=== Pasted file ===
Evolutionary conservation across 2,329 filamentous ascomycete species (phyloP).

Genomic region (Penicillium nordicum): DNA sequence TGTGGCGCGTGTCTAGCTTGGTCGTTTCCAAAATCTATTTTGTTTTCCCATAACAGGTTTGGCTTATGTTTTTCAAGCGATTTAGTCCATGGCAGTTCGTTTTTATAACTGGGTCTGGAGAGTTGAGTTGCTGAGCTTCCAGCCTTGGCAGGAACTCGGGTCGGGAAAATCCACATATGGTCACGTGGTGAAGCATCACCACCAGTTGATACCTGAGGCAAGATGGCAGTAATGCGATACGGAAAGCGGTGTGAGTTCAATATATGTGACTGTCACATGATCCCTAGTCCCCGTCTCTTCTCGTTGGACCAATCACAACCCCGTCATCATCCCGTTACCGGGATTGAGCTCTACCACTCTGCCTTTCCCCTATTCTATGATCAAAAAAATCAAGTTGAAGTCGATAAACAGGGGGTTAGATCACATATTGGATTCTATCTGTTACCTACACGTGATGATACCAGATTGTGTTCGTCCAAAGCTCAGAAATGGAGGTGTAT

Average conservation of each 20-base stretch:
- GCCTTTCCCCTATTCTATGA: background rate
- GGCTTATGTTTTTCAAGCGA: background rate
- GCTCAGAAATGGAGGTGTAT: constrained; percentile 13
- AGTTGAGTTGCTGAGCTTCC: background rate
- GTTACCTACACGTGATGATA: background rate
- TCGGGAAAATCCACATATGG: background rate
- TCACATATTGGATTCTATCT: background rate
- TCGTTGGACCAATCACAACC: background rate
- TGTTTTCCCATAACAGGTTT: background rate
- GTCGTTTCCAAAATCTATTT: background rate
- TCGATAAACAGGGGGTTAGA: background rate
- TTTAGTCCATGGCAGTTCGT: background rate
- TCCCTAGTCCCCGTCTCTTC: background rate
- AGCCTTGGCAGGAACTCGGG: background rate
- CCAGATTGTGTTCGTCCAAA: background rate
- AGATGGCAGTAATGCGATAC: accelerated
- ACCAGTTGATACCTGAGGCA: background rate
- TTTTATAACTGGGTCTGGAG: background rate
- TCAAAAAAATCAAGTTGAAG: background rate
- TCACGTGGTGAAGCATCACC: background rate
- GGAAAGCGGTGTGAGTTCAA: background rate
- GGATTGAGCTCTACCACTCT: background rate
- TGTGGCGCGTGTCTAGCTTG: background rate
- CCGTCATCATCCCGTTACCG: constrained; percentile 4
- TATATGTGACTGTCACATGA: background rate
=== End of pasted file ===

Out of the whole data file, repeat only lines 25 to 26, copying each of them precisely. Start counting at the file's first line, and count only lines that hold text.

- GGATTGAGCTCTACCACTCT: background rate
- TGTGGCGCGTGTCTAGCTTG: background rate